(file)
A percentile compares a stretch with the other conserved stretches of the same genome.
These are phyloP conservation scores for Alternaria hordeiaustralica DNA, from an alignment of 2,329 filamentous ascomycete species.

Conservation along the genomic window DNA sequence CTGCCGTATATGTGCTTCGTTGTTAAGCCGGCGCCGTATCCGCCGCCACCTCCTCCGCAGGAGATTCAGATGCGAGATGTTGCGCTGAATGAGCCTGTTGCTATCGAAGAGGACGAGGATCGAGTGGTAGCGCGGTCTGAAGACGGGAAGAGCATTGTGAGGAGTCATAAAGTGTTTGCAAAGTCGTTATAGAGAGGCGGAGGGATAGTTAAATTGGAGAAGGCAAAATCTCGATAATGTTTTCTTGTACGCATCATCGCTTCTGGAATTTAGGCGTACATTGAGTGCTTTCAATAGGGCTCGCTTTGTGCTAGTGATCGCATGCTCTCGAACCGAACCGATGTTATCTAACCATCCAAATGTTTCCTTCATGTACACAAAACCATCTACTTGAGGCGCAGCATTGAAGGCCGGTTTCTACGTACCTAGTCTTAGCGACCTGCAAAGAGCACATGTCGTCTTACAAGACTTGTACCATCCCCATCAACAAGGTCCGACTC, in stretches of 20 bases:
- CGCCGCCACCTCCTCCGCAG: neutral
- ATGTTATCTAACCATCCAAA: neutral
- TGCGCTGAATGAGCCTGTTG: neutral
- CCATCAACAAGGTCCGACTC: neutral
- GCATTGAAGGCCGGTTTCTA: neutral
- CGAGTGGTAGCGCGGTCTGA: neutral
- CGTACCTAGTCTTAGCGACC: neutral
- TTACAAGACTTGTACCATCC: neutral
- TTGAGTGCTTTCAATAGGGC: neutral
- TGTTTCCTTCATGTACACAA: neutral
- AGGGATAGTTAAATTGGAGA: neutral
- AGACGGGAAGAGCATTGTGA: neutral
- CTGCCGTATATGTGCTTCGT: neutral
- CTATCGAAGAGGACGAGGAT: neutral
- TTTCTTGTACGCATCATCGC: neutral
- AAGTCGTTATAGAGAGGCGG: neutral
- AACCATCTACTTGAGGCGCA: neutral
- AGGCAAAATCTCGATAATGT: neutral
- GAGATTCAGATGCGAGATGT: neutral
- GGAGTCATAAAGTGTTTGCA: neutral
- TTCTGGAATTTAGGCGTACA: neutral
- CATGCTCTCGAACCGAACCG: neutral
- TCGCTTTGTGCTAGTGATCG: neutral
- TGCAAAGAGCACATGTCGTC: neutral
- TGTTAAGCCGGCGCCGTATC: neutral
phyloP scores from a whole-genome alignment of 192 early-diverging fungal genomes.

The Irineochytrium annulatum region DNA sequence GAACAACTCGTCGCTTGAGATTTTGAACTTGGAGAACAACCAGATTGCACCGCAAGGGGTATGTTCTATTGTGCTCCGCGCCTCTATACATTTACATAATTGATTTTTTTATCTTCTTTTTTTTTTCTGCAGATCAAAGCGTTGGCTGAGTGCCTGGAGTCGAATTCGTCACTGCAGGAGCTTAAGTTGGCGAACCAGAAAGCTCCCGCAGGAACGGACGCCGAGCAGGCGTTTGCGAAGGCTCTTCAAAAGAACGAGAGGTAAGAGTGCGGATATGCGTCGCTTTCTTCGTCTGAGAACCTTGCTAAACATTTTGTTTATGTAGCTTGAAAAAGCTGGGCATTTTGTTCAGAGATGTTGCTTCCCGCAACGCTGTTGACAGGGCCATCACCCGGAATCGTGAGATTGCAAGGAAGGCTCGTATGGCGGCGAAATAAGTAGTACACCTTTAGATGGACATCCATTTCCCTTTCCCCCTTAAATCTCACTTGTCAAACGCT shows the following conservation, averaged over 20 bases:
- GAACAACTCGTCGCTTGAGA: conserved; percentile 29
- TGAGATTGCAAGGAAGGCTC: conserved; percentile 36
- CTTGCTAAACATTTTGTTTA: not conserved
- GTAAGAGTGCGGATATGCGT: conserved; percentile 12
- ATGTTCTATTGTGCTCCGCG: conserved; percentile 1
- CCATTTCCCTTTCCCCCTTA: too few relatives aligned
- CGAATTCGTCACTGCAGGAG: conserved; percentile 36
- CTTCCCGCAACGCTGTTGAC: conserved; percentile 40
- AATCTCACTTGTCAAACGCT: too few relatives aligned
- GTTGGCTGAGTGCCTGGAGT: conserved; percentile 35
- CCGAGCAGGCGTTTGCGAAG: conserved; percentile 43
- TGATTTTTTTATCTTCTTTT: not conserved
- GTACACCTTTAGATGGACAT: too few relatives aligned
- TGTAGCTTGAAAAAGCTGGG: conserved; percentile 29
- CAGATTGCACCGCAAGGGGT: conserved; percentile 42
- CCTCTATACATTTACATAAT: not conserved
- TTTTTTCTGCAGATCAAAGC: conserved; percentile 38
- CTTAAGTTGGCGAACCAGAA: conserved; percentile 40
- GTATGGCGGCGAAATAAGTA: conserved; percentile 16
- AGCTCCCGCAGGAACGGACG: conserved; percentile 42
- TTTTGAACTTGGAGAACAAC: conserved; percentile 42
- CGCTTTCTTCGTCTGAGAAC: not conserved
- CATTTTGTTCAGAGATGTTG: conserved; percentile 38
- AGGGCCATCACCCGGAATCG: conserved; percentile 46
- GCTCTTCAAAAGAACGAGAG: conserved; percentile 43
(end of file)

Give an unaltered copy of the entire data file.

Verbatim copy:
A percentile compares a stretch with the other conserved stretches of the same genome.
These are phyloP conservation scores for Alternaria hordeiaustralica DNA, from an alignment of 2,329 filamentous ascomycete species.

Conservation along the genomic window DNA sequence CTGCCGTATATGTGCTTCGTTGTTAAGCCGGCGCCGTATCCGCCGCCACCTCCTCCGCAGGAGATTCAGATGCGAGATGTTGCGCTGAATGAGCCTGTTGCTATCGAAGAGGACGAGGATCGAGTGGTAGCGCGGTCTGAAGACGGGAAGAGCATTGTGAGGAGTCATAAAGTGTTTGCAAAGTCGTTATAGAGAGGCGGAGGGATAGTTAAATTGGAGAAGGCAAAATCTCGATAATGTTTTCTTGTACGCATCATCGCTTCTGGAATTTAGGCGTACATTGAGTGCTTTCAATAGGGCTCGCTTTGTGCTAGTGATCGCATGCTCTCGAACCGAACCGATGTTATCTAACCATCCAAATGTTTCCTTCATGTACACAAAACCATCTACTTGAGGCGCAGCATTGAAGGCCGGTTTCTACGTACCTAGTCTTAGCGACCTGCAAAGAGCACATGTCGTCTTACAAGACTTGTACCATCCCCATCAACAAGGTCCGACTC, in stretches of 20 bases:
- CGCCGCCACCTCCTCCGCAG: neutral
- ATGTTATCTAACCATCCAAA: neutral
- TGCGCTGAATGAGCCTGTTG: neutral
- CCATCAACAAGGTCCGACTC: neutral
- GCATTGAAGGCCGGTTTCTA: neutral
- CGAGTGGTAGCGCGGTCTGA: neutral
- CGTACCTAGTCTTAGCGACC: neutral
- TTACAAGACTTGTACCATCC: neutral
- TTGAGTGCTTTCAATAGGGC: neutral
- TGTTTCCTTCATGTACACAA: neutral
- AGGGATAGTTAAATTGGAGA: neutral
- AGACGGGAAGAGCATTGTGA: neutral
- CTGCCGTATATGTGCTTCGT: neutral
- CTATCGAAGAGGACGAGGAT: neutral
- TTTCTTGTACGCATCATCGC: neutral
- AAGTCGTTATAGAGAGGCGG: neutral
- AACCATCTACTTGAGGCGCA: neutral
- AGGCAAAATCTCGATAATGT: neutral
- GAGATTCAGATGCGAGATGT: neutral
- GGAGTCATAAAGTGTTTGCA: neutral
- TTCTGGAATTTAGGCGTACA: neutral
- CATGCTCTCGAACCGAACCG: neutral
- TCGCTTTGTGCTAGTGATCG: neutral
- TGCAAAGAGCACATGTCGTC: neutral
- TGTTAAGCCGGCGCCGTATC: neutral
phyloP scores from a whole-genome alignment of 192 early-diverging fungal genomes.

The Irineochytrium annulatum region DNA sequence GAACAACTCGTCGCTTGAGATTTTGAACTTGGAGAACAACCAGATTGCACCGCAAGGGGTATGTTCTATTGTGCTCCGCGCCTCTATACATTTACATAATTGATTTTTTTATCTTCTTTTTTTTTTCTGCAGATCAAAGCGTTGGCTGAGTGCCTGGAGTCGAATTCGTCACTGCAGGAGCTTAAGTTGGCGAACCAGAAAGCTCCCGCAGGAACGGACGCCGAGCAGGCGTTTGCGAAGGCTCTTCAAAAGAACGAGAGGTAAGAGTGCGGATATGCGTCGCTTTCTTCGTCTGAGAACCTTGCTAAACATTTTGTTTATGTAGCTTGAAAAAGCTGGGCATTTTGTTCAGAGATGTTGCTTCCCGCAACGCTGTTGACAGGGCCATCACCCGGAATCGTGAGATTGCAAGGAAGGCTCGTATGGCGGCGAAATAAGTAGTACACCTTTAGATGGACATCCATTTCCCTTTCCCCCTTAAATCTCACTTGTCAAACGCT shows the following conservation, averaged over 20 bases:
- GAACAACTCGTCGCTTGAGA: conserved; percentile 29
- TGAGATTGCAAGGAAGGCTC: conserved; percentile 36
- CTTGCTAAACATTTTGTTTA: not conserved
- GTAAGAGTGCGGATATGCGT: conserved; percentile 12
- ATGTTCTATTGTGCTCCGCG: conserved; percentile 1
- CCATTTCCCTTTCCCCCTTA: too few relatives aligned
- CGAATTCGTCACTGCAGGAG: conserved; percentile 36
- CTTCCCGCAACGCTGTTGAC: conserved; percentile 40
- AATCTCACTTGTCAAACGCT: too few relatives aligned
- GTTGGCTGAGTGCCTGGAGT: conserved; percentile 35
- CCGAGCAGGCGTTTGCGAAG: conserved; percentile 43
- TGATTTTTTTATCTTCTTTT: not conserved
- GTACACCTTTAGATGGACAT: too few relatives aligned
- TGTAGCTTGAAAAAGCTGGG: conserved; percentile 29
- CAGATTGCACCGCAAGGGGT: conserved; percentile 42
- CCTCTATACATTTACATAAT: not conserved
- TTTTTTCTGCAGATCAAAGC: conserved; percentile 38
- CTTAAGTTGGCGAACCAGAA: conserved; percentile 40
- GTATGGCGGCGAAATAAGTA: conserved; percentile 16
- AGCTCCCGCAGGAACGGACG: conserved; percentile 42
- TTTTGAACTTGGAGAACAAC: conserved; percentile 42
- CGCTTTCTTCGTCTGAGAAC: not conserved
- CATTTTGTTCAGAGATGTTG: conserved; percentile 38
- AGGGCCATCACCCGGAATCG: conserved; percentile 46
- GCTCTTCAAAAGAACGAGAG: conserved; percentile 43